“Ridiculous” and “misplaced,” said a Muslim vendor Thursday at an outdoor market in a working class, ethnically mixed Paris suburb. “Racist,” said a Sunni Muslim cleric in Lebanon.
The rector of the Muslim Institute of the Paris Mosque, however, held off on harsh criticism, saying only that any ban should be properly explained, and noting that the Quran does not require women to cover their bodies and faces.
Sarkozy upped the stakes Wednesday in France’s drive to abolish the all-encompassing veil, ordering a draft law banning them in all public places — defying France’s highest administrative body, which says such a ban risks being declared unconstitutional.
Such a measure would put France on the same track as Belgium, which is also moving toward a complete ban amid fears of radicalism and growing Islamic populations in Europe. Sarkozy says such clothing oppresses women and is “not welcome” in France. French officials have also cited a concealed face as a security risk.
France’s top government official for family issues, Nadine Morano, said the conservative government wants to “break this dynamic of invasion of burqas in our country.”
While France has western Europe’s largest Muslim population, only a tiny minority of Muslim women in France wear the burqa, which has only a mesh screen for the eyes, or niqab, which leaves a slit for the eyes.
“France is addressing a very strong message. It is a message on an international level to women. How can we explain that while women are fighting in Afghanistan for their freedom, for their dignity, in France we accept what they are fighting against?” Morano said on France-Info radio Thursday.
Abdel Halim Laeib, a market vendor in Livry-Gargan northeast of Paris, is worried that outlawing the veils would inflame tensions in a nation struggling to define its modern identity.
“I find it totally ridiculous,” he said. “Every person has the right to practice their religion, in whatever way they want to. Personally, it doesn’t bother me if someone wears the full veil, like a woman who can wear a miniskirt, or a low-cut top where we can see her breasts.”
“I find it very misplaced,” he said. “I am a Muslim and I think that unfortunately we have a very negative image.”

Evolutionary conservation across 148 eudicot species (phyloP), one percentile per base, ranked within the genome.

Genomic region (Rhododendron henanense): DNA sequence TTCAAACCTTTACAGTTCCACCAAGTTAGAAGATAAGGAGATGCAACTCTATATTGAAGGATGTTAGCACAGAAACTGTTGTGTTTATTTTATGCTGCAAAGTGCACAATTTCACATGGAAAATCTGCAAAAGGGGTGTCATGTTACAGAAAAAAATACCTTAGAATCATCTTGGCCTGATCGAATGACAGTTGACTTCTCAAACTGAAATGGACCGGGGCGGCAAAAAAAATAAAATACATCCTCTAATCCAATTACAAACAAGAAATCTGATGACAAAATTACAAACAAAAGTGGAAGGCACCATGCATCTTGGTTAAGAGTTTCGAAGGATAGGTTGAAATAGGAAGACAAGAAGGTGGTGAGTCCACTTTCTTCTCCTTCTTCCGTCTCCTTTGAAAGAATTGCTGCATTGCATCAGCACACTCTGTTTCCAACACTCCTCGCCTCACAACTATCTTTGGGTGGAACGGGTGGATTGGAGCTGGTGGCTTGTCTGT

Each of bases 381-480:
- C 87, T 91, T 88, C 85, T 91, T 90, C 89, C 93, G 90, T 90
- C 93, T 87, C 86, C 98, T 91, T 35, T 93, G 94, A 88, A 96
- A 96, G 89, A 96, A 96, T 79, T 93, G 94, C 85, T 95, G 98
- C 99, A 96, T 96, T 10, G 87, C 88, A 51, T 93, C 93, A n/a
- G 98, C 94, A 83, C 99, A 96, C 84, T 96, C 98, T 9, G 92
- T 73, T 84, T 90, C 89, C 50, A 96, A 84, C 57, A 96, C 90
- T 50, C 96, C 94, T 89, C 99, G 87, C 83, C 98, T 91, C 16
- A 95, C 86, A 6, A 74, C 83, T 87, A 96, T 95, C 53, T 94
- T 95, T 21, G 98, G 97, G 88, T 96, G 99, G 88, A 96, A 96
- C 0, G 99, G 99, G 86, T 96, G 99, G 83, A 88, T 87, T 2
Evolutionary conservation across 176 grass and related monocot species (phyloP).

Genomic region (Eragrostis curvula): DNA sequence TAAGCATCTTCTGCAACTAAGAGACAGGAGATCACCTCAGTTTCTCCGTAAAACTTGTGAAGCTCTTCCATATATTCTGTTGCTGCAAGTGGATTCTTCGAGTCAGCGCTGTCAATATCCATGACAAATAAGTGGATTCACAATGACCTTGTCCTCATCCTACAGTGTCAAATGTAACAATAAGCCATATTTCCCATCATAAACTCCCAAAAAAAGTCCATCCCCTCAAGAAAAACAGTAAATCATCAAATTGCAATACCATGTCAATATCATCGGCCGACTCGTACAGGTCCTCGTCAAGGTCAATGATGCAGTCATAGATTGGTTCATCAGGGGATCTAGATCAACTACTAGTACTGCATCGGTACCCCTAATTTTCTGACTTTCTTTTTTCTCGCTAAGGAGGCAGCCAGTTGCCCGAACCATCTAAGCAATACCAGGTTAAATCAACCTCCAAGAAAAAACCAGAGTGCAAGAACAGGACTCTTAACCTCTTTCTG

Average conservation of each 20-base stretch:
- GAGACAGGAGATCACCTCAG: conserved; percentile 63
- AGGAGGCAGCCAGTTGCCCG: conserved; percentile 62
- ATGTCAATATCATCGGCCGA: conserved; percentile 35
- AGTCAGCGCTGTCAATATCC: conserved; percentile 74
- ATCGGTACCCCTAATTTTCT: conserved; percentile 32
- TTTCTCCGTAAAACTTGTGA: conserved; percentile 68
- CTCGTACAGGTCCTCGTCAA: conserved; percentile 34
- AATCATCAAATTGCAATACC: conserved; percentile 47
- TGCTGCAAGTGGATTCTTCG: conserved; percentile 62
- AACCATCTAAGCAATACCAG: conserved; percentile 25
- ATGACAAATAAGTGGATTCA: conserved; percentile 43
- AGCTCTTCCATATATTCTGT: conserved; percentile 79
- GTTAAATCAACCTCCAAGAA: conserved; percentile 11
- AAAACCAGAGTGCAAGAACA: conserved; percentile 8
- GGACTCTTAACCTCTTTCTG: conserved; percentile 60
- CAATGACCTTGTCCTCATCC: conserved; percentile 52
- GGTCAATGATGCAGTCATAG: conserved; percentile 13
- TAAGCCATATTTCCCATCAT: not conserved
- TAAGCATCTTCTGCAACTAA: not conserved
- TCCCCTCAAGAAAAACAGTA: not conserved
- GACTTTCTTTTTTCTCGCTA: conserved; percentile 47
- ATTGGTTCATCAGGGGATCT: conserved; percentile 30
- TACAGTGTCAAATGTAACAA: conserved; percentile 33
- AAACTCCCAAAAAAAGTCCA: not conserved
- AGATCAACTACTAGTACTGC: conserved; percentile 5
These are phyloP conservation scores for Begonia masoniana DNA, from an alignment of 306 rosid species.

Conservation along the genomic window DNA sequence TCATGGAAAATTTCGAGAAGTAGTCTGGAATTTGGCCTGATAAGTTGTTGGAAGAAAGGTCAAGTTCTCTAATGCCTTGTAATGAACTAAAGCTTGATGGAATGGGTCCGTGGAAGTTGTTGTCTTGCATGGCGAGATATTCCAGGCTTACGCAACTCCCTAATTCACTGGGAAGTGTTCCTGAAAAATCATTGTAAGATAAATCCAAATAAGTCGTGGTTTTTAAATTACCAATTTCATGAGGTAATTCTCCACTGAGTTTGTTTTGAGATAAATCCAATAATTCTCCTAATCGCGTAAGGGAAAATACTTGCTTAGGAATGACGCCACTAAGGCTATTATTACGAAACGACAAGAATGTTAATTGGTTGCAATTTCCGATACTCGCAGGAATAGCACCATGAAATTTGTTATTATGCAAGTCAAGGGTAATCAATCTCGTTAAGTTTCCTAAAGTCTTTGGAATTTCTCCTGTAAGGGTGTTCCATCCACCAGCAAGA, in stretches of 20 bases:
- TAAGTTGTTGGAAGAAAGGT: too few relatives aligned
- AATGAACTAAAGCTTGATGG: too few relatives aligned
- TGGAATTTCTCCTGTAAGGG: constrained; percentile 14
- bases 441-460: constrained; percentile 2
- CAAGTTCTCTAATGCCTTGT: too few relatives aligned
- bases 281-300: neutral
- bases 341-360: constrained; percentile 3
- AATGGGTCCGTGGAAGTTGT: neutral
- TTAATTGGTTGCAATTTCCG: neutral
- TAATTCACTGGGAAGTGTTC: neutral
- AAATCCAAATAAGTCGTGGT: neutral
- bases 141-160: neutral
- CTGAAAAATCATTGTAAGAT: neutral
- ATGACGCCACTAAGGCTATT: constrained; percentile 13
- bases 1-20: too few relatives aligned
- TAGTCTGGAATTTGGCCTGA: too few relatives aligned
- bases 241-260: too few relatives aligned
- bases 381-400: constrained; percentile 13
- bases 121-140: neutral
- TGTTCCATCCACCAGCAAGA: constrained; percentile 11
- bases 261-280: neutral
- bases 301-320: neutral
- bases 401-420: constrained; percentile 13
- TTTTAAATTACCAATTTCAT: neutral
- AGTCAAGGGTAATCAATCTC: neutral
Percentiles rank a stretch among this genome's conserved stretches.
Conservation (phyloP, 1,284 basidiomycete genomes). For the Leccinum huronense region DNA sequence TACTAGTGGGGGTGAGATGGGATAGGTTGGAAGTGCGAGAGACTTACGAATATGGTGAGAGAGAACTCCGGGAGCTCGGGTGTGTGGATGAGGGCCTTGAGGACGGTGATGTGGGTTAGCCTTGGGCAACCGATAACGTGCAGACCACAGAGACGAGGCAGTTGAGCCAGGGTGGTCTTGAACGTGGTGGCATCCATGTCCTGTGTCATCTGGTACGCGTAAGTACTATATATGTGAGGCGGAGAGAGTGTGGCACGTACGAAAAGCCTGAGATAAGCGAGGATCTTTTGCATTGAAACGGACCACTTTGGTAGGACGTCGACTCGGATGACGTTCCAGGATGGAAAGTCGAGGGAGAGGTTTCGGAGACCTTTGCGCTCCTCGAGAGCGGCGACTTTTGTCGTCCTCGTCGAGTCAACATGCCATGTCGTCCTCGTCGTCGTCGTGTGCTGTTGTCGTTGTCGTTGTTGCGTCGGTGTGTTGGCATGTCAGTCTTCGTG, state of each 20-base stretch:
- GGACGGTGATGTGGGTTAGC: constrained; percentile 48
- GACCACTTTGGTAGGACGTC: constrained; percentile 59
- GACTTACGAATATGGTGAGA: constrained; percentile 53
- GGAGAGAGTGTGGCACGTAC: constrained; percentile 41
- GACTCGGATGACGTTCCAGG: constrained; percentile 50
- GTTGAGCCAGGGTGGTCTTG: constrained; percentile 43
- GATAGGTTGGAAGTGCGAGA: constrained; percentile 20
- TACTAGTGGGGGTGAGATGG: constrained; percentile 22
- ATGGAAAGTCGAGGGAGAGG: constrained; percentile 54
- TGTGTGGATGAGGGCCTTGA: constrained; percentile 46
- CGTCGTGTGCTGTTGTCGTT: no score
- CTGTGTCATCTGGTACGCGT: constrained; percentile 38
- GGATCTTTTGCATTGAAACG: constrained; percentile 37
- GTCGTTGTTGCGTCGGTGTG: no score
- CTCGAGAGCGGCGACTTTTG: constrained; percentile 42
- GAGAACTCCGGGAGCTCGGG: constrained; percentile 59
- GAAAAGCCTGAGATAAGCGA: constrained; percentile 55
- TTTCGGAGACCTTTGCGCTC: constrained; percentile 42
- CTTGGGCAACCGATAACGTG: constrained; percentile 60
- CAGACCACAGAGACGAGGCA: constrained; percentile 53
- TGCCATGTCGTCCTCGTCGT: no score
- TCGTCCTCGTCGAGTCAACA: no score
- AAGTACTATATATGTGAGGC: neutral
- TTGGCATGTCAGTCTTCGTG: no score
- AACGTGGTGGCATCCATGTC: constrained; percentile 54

Dalil Boubakeur, rector of the Paris Mosque, had a cautious response Thursday. “Muslims in France … are respectful of national law,” he said, but added that any law should allow “a reasonable period for education” about what it is for.
Key questions are how the bill will be phrased — whether it will contain exceptions for face-concealing costumes at a Carnival parade, for example — and how a ban would be enforced. The Justice Ministry said Thursday it will write the draft law in the coming weeks.
Muslim countries, too, have struggled to deal with the niqab. Egypt’s top cleric recently decreed that Muslim women should not wear the niqab inside offices but he said they can wear it in public.
In Lebanon, Sheik Maher Hammoud, a Sunni Muslim cleric in the southern city of Sidon, called the French actions racist.
“Whenever Islamic thought and culture clashes with Western democracy, racism rears its head and under various names,” he said. “Muslims do not need lessons from Sarkozy or anyone else to teach them about human rights or the rights of women.”
In Damascus, Mohammed Habash, Syrian lawmaker and head of the Center for Islamic Studies, said “such decisions only serve to encourage Islamophobia.” Given the small numbers of women in France who wear the niqab, he said, “I don’t think this constitutes a security or cultural threat.”
“This does not bode well for the relationship between Islamic countries and Western governments,” he said.
France drew similar criticism when it outlawed Muslim headscarves and other “ostentatious” religious symbols from classrooms in 2004.
Associated Press writers Albert Aji in Damascus, Zeina Karam in Beirut and Salah Nasrawi in Cairo contributed to this report.